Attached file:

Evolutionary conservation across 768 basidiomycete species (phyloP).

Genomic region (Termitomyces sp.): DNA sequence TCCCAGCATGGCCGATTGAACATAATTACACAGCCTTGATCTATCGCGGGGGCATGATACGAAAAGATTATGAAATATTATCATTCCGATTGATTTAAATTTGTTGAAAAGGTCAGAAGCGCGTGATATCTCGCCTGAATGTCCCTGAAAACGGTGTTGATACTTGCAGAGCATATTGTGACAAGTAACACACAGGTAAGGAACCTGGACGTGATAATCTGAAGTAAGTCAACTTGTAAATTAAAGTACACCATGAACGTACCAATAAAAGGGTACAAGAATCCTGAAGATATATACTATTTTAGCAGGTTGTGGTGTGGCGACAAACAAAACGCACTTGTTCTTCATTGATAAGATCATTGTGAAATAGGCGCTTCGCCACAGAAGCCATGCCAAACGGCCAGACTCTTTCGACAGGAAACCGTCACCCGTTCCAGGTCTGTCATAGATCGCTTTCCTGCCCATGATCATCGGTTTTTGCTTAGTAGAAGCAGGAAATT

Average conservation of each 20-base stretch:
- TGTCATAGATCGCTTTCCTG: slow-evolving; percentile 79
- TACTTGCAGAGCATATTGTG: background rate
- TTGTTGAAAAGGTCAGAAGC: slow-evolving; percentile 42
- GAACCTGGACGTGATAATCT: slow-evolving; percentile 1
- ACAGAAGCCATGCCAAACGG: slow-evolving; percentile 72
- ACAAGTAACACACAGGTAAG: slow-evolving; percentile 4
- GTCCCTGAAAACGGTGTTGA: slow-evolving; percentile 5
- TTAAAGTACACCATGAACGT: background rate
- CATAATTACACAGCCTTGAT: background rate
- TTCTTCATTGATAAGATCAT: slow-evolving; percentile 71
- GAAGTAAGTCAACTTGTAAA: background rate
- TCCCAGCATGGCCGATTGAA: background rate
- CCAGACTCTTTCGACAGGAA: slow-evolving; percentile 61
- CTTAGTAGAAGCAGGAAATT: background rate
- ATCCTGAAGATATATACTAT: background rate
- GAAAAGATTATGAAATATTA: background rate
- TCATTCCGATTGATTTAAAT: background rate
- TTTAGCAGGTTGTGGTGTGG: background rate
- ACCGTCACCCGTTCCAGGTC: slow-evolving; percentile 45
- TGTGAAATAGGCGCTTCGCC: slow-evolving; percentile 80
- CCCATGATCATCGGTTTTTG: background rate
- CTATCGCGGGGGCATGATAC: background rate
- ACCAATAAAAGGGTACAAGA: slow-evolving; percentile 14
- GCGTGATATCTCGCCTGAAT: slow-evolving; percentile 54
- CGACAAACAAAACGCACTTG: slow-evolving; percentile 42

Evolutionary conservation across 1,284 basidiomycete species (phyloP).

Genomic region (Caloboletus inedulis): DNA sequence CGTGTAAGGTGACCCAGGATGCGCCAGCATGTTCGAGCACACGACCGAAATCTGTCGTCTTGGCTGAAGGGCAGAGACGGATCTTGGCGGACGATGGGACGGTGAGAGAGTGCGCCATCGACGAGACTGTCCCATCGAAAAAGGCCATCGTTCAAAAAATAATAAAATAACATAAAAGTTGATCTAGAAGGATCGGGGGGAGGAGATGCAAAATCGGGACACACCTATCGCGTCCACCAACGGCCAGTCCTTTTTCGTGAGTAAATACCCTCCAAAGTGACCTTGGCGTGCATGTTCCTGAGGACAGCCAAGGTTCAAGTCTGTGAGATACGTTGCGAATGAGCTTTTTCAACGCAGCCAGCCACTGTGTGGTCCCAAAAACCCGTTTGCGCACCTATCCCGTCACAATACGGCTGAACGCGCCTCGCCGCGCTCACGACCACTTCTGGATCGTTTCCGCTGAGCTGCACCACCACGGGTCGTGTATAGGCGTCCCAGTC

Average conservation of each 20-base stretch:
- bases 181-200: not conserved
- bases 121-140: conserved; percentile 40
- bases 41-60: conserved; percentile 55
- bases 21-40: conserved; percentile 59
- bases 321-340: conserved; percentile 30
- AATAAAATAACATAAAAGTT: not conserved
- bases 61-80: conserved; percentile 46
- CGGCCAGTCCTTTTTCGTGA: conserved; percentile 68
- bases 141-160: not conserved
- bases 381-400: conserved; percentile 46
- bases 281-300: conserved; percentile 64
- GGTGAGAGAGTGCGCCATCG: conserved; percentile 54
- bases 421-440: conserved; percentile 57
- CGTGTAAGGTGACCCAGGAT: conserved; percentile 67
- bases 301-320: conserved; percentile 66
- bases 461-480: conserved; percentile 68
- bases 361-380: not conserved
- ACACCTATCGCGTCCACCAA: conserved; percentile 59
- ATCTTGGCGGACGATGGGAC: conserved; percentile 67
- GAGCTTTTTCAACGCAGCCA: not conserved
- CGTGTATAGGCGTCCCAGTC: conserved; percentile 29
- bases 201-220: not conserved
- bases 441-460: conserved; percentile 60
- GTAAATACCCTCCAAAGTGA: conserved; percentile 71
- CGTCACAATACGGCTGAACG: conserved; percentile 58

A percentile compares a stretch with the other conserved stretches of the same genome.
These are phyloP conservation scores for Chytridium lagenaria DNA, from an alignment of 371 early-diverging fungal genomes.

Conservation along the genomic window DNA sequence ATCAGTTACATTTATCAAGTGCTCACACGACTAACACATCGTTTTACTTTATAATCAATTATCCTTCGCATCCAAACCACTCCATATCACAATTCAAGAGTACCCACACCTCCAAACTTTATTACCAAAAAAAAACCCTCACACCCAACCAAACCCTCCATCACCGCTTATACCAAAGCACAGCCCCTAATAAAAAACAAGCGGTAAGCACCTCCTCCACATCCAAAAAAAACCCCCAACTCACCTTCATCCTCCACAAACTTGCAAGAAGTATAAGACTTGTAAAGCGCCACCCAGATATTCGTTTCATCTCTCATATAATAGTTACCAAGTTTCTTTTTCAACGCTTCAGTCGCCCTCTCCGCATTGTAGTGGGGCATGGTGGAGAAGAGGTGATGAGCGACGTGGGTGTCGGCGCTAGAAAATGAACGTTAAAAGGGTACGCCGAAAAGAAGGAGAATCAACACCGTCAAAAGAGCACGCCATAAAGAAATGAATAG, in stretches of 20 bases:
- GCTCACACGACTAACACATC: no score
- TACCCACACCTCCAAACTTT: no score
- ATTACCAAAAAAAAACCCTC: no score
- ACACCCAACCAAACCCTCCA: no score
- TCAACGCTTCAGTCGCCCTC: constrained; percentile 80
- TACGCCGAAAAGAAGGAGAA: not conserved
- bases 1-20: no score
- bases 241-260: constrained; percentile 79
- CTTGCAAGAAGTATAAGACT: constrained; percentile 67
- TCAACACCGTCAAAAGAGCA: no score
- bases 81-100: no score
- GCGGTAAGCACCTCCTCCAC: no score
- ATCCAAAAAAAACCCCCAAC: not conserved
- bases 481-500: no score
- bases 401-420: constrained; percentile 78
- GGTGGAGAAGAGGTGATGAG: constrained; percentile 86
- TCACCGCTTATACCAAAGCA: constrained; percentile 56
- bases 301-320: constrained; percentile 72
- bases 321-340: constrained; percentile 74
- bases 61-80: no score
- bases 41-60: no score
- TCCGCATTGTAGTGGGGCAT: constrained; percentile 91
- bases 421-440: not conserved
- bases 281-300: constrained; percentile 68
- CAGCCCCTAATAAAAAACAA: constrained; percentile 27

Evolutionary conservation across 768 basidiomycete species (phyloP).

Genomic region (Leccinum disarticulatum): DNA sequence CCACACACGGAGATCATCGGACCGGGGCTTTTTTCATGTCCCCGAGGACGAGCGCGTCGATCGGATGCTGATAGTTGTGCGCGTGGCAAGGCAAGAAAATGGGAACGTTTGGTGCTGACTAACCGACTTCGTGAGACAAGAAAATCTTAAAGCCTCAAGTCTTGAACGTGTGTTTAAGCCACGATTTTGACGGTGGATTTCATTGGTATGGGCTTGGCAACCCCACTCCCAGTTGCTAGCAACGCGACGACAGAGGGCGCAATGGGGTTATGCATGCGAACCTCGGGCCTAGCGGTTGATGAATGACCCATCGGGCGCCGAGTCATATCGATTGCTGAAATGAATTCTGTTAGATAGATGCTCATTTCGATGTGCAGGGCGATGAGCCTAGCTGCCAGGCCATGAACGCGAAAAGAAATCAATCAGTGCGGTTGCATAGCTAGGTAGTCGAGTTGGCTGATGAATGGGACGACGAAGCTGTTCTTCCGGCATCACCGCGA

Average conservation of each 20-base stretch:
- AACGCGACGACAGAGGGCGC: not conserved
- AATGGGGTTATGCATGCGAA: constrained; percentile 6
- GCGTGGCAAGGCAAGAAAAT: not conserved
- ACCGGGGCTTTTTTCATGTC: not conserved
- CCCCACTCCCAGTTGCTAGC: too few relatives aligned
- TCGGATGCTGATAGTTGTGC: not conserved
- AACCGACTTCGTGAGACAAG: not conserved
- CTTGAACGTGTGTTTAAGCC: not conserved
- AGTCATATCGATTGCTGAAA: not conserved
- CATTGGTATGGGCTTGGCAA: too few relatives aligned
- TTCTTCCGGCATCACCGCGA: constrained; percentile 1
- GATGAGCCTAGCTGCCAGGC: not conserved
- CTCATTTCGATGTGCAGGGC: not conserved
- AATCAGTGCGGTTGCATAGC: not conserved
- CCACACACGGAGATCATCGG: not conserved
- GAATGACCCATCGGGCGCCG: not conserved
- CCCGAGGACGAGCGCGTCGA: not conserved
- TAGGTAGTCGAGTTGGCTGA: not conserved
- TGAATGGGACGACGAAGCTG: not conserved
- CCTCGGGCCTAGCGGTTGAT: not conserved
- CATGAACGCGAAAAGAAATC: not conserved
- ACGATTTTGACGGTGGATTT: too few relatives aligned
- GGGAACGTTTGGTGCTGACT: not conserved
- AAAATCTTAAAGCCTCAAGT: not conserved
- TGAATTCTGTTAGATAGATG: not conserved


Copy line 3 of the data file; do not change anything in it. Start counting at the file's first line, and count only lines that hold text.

Average conservation of each 20-base stretch: